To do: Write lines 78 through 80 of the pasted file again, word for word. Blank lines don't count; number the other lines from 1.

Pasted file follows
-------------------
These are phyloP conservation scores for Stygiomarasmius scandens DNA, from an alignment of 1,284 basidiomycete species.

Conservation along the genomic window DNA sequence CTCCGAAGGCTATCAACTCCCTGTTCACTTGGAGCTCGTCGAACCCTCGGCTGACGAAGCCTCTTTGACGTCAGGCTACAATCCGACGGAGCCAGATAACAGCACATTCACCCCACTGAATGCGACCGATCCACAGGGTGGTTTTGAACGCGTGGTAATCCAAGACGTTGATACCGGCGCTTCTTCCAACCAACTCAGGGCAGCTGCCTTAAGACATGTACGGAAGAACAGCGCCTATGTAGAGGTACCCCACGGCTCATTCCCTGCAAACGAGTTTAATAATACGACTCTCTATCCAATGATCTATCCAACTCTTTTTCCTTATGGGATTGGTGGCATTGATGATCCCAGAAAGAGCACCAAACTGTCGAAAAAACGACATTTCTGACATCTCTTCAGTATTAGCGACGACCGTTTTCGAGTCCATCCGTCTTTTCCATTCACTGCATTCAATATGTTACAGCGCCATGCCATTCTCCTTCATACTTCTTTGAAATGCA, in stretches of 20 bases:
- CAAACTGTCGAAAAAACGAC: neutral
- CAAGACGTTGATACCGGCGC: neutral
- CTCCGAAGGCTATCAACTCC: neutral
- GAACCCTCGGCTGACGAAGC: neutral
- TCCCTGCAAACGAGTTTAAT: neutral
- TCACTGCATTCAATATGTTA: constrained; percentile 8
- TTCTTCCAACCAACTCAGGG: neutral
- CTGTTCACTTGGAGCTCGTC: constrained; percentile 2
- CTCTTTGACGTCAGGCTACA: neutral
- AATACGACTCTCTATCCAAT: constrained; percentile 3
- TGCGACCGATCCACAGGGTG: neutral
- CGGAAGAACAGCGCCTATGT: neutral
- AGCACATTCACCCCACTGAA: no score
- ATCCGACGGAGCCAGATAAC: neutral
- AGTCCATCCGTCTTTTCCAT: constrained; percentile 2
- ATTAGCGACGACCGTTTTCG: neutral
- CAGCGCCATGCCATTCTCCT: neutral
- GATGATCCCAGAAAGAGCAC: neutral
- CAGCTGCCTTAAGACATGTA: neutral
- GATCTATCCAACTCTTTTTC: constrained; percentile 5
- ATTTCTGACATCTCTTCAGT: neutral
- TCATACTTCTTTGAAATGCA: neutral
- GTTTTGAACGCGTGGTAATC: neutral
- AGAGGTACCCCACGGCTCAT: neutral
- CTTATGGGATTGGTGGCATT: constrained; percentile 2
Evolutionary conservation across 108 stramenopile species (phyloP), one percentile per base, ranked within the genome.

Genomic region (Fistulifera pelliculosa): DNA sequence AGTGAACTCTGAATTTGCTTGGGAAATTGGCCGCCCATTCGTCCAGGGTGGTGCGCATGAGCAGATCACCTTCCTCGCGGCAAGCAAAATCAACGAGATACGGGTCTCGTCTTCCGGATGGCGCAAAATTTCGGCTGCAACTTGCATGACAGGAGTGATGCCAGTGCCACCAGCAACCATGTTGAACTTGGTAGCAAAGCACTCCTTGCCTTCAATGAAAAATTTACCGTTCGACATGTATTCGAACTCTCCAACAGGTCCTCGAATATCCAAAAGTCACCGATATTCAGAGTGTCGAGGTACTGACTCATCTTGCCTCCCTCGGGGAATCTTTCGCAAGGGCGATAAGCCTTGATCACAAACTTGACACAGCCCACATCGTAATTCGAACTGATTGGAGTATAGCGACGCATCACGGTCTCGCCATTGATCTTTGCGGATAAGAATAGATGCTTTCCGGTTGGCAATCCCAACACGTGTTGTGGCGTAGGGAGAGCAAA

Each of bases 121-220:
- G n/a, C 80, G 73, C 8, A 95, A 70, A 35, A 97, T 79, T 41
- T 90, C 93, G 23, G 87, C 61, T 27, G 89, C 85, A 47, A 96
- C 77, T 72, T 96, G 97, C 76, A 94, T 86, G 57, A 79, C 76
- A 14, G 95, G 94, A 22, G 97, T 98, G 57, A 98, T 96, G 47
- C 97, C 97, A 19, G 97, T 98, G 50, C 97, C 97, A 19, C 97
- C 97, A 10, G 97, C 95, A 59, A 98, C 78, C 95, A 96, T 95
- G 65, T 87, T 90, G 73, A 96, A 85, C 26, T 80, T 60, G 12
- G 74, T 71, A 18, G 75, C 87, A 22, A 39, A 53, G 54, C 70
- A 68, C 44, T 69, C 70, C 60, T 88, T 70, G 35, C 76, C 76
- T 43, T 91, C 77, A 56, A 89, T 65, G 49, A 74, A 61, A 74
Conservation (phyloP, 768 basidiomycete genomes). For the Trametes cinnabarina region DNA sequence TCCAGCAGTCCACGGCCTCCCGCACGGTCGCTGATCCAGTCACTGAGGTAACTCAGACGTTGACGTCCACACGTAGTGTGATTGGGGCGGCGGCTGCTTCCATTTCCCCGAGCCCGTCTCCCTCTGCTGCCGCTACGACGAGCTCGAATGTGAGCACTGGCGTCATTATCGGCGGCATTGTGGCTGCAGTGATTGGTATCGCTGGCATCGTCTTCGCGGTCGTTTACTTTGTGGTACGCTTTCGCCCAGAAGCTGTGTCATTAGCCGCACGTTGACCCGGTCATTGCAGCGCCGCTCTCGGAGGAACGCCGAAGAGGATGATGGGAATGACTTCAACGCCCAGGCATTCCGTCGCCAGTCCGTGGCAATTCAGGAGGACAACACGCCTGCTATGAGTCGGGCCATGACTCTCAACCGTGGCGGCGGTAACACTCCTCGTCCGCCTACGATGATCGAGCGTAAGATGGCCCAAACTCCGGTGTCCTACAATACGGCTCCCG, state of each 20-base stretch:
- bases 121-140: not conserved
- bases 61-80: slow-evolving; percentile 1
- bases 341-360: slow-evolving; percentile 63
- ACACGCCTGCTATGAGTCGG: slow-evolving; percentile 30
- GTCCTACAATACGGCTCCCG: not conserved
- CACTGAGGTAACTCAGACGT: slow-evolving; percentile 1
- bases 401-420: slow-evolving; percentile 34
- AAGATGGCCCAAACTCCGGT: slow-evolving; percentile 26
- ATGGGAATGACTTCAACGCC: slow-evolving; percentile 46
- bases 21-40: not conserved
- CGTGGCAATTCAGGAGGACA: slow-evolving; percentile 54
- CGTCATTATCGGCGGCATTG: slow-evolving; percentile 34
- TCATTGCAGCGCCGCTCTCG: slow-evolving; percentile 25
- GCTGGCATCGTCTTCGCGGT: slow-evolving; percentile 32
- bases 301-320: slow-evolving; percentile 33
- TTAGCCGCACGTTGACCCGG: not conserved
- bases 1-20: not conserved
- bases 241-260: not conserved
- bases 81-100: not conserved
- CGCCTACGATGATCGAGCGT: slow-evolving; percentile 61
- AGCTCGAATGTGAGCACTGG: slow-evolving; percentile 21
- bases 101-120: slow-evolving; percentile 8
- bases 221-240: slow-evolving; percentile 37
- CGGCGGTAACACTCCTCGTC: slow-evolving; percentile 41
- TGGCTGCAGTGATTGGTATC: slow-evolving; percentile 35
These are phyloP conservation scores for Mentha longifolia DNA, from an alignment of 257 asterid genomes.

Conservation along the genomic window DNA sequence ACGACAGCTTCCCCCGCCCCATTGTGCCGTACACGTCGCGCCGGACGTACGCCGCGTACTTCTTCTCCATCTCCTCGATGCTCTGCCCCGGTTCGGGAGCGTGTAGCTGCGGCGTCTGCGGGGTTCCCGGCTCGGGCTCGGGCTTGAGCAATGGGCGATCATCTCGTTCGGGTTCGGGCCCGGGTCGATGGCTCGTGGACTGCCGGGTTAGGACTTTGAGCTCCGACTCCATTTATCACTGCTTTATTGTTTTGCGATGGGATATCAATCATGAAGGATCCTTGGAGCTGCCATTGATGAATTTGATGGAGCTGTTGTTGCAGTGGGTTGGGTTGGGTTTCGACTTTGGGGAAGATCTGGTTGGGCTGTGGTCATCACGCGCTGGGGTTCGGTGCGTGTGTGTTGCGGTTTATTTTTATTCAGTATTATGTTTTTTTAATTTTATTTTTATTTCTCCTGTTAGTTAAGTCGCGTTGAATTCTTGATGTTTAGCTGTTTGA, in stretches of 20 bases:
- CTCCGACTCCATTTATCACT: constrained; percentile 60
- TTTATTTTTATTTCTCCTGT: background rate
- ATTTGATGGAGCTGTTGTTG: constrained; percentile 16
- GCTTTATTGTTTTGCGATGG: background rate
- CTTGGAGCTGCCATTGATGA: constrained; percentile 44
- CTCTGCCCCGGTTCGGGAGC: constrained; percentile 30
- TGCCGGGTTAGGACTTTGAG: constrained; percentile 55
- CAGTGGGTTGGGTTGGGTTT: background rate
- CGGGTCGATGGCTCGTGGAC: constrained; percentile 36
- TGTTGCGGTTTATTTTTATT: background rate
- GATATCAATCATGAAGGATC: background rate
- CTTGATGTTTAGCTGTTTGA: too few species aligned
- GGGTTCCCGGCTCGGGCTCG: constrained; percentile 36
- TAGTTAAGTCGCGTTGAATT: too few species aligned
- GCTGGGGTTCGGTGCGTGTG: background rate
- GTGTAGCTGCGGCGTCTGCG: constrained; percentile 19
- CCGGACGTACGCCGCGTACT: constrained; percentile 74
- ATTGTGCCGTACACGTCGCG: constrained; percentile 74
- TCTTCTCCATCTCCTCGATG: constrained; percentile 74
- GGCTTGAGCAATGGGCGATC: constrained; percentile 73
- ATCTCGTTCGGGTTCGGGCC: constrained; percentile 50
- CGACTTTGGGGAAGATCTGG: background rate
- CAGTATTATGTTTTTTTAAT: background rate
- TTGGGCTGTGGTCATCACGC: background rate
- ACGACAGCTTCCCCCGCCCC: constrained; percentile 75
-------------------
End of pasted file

- TGTTGCGGTTTATTTTTATT: background rate
- GATATCAATCATGAAGGATC: background rate
- CTTGATGTTTAGCTGTTTGA: too few species aligned